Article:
Itamar Rogel

Remember it is about healing and not killing: Meet ‘Those who came’

Sainen, a resilient species that faced near-extinction after their planet collapsed, were preserved in a cryogenic state by their mother ship, the Hermaion. After some years, Hermaion detects a suitable planet: Solarus and that’s when the mission begins. You will have to discover its inhabitants Torek, create a strong relationship with them, find out who or what is destroying the planet, master the different ways to use energy to move around the planet, and equip the right suits to heal Solarus and build a new home!

Remember it is about healing and not killing: Meet ‘Those who came’

Affogata is all about the player. We work with leading game studios to help them bring the voice of the player to the center of their organization. However, we also love indie game developers and the originality of each game. That’s why we started this series ‘The Indie Spotlight’, to give these creators a platform on which they could share their stories with you and showcase their amazing skills.


Meet ‘Those who came’, a sci-fi cooperative adventure where you will encounter challenges requiring lateral thinking, but most importantly, teamwork. You can choose your own style to move around with different energies, and by caring for the planet, you will be able to receive more advantages. We interviewed Ferran Pérez about the game, how they collect player feedback, and more, and here are his awesome insights.


We started the interview by asking Ferran to tell us a bit about what made him start a career in games and he answered the following:


“Since I was a kid, I’ve been involved with the videogame industry, from playing to

creating personalized custom maps in Sparta: the battle of Thermopylae. Creating worlds

and experiences to disconnect from our day-to-day lives is my passion! For me,

video games are both, a hobby, and a profession.”

Those who came. Healing Solarus

We continue asking him to tell us a little bit about his creative process of coming up with a new game:


“We define the genre type we want to work in. From that point, it is about getting the

USP, do some exploration and prototypes and defining the general narrative. After

this step, we do focus groups to get real feedback and check the market perception.

Once we have all that in the spot, we can start the full development process.”


Once the game is “playable” who are the first people they use as beta testers?


“We do internal testing, that is the first step. Once the “playable” is polished enough,

we share it in near circles counting with universities and other playtesting entities. It

is important to ensure that the players who play a game on this stage, are people

who understand it, and can see through its limitations.”


After that, do they post a beta of the game on a bigger community/forum?

If so, where?


“This point completely depends on the testing purposes we have. We have been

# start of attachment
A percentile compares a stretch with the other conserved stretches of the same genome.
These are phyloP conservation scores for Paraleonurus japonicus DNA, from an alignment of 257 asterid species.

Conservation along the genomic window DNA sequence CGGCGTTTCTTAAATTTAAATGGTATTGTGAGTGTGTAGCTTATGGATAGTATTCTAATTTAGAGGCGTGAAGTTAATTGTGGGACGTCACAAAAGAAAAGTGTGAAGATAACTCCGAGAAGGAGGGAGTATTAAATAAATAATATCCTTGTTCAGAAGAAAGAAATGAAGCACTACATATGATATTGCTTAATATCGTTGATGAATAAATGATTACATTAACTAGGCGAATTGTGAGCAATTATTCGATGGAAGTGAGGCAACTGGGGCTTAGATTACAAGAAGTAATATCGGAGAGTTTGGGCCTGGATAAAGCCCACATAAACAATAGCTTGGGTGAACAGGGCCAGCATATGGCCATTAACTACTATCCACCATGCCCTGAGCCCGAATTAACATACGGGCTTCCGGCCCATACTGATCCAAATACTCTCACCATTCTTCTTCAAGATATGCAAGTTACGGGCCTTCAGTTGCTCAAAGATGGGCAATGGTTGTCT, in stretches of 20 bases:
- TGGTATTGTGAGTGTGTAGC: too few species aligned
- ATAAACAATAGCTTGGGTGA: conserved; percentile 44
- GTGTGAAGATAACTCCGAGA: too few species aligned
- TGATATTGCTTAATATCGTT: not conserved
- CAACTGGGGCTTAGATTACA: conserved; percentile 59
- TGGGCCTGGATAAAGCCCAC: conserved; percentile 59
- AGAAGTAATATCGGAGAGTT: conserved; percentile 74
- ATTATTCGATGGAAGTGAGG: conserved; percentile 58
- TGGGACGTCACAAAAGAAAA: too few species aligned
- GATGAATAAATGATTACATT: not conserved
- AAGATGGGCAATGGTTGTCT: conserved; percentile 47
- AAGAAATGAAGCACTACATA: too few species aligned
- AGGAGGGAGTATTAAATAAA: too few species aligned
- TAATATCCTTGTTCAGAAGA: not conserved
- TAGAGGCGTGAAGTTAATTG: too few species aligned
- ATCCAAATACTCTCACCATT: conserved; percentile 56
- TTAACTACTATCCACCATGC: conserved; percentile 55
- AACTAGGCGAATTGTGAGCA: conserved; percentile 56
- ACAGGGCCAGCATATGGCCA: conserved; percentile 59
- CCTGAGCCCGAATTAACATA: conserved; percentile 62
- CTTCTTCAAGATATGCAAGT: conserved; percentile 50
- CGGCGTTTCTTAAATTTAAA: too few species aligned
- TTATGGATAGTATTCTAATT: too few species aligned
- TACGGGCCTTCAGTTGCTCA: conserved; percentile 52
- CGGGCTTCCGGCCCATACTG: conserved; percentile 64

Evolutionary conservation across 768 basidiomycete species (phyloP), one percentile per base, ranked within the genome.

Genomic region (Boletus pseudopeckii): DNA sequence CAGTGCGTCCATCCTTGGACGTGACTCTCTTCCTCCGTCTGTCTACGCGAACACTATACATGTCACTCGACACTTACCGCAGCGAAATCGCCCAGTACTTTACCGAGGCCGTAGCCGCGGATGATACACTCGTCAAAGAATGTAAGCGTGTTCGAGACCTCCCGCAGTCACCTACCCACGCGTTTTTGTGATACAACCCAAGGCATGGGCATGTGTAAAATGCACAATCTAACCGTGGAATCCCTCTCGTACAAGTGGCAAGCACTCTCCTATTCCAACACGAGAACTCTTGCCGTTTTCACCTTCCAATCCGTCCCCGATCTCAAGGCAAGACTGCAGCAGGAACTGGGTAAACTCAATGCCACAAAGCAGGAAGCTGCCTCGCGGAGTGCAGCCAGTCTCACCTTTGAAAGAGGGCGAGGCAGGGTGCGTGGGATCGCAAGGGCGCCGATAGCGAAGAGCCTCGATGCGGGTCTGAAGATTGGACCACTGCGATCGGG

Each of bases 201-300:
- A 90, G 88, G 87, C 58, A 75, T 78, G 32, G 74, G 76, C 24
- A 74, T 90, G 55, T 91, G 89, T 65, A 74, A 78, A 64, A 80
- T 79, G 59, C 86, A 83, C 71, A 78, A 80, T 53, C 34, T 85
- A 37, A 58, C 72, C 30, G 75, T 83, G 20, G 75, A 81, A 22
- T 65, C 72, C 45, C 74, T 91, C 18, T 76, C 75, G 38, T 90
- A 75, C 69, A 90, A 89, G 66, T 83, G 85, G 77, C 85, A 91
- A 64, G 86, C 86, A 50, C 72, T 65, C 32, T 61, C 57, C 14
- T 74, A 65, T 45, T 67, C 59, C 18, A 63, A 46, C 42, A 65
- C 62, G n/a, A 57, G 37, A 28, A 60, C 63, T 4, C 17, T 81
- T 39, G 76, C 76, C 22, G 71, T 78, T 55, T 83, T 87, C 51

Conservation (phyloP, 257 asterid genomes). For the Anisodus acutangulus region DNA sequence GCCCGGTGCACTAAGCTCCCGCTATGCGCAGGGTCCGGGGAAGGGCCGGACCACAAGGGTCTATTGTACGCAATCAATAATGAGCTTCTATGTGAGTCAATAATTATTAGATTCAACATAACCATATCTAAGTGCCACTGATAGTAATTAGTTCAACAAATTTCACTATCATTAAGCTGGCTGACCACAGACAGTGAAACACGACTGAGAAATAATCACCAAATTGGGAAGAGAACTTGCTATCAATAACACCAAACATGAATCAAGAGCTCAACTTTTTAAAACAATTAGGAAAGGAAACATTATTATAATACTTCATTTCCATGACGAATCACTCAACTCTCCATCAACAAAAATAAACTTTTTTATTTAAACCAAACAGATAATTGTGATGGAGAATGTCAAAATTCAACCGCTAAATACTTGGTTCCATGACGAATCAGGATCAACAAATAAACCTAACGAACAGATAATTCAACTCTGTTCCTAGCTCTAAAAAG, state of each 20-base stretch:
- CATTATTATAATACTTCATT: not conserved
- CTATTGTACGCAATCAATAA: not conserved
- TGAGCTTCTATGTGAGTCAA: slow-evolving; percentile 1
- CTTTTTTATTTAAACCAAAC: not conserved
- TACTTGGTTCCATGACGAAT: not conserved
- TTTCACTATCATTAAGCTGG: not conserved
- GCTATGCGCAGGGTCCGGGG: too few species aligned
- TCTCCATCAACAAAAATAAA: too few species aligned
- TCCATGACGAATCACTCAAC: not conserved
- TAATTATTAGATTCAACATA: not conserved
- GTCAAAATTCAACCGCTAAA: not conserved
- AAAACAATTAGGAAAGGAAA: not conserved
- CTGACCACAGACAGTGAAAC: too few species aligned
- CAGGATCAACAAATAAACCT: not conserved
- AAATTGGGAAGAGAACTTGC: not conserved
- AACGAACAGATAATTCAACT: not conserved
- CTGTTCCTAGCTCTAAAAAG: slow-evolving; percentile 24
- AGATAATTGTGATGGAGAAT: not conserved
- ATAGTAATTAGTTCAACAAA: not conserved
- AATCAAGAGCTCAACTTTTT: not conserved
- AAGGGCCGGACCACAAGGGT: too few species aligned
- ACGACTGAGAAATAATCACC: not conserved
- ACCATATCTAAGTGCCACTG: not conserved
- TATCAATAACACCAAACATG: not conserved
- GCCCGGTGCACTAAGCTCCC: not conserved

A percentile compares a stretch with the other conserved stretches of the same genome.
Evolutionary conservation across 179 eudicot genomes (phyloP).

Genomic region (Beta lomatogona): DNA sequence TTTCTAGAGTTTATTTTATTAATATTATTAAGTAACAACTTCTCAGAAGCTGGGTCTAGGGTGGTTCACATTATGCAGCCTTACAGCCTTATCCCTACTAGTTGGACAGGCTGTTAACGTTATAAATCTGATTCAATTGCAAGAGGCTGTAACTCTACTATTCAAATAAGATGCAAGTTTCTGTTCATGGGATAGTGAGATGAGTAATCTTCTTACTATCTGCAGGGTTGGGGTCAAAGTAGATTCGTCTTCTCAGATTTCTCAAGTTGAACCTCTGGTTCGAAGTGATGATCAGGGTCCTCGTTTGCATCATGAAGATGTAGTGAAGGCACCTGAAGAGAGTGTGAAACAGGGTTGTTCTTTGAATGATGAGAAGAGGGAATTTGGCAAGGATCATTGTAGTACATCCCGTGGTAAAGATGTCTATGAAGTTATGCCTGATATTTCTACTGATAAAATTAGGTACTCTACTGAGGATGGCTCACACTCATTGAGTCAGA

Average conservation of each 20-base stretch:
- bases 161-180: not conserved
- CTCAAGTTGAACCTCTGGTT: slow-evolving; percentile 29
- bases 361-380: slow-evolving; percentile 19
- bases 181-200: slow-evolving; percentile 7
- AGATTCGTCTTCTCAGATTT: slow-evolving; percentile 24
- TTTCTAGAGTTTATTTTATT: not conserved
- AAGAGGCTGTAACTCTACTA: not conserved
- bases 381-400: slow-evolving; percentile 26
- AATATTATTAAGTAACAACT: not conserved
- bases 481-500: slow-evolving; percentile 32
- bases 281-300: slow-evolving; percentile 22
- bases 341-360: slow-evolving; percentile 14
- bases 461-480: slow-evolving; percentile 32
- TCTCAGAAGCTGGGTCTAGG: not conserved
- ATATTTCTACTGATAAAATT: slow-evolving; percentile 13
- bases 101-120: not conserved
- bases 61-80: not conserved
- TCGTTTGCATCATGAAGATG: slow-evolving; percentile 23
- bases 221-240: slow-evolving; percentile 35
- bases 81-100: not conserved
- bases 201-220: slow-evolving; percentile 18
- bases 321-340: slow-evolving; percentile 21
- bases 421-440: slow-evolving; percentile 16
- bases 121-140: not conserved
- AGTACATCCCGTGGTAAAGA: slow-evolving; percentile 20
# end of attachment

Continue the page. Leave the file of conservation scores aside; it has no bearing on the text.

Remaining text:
working in the past with playtesting companies such as and other entities

like universities, always using different gamers each time. Some playtesting

companies help us to reach international audience, which help us to test even

cultural approaches to the same game mechanic.


Only when we are at an advance stage of playtesting, we create closed betas, to let

the community feel the game. In previous stages, we do use the social media to

share features and get the feedback from them.”

Those who came. Healing Solarus

We then asked Ferran how they gather and document the feedback:


“There is different feedback we like to keep. From game stats to non-verbal feedback

from players while playing. We use recordings and surveys to gather all the

information while using logs to track in-game stats.”


And how do they decide which feedback pieces to employ in their game development?


“In every piece of feedback, if truly given, there is a part of true and real issues. We

gather all the information and then we take the common insights to improve the

product. In overall, feedback matters, wherever it comes, and whoever it does.”


Does feedback from fellow gamers or fellow developers count more to them

then comments from others?


“Sometimes, the best feedback comes from people you wouldn’t expect. For us, is

a matter of how powerful feedback is. From there, we gather all the insights and

keep working on them. Usually, this will follow the rule of fellow developers, since they

might know more “what is behind”, but at the same time, sometimes a gamer or

someone out of the industry, appears with fresh points of views that help to find extra

feedback that usually would never come out.”

Those who came. Healing Solarus

How do they approach conflicting feedback from different people they trust?


“In this aspect, I try to always act in the same way: read through the feedback, find

its purpose of it, and which one is the most adequate for the product we are talking

about. In case of being equally reasonable, it is about what direction to take, and

therefore, make the game lead for a certain path/gameplay.”


And lastly, we asked Ferran if he could improve the way they gather feedback, what would they do:


“At this moment, we would like to be able to reach a wider audience, be able to

incorporate a bigger QA team, not only for bugs but also for game feeling, to get the

community-engaged even in earlier stages of the game, to offer real relationship

between the game and the audience.


“For us, feedback is key, and we want to be able to get as much feedback, at the right

pace, to ensure we can test and check the different features and mechanics of the

the game we are working on.”


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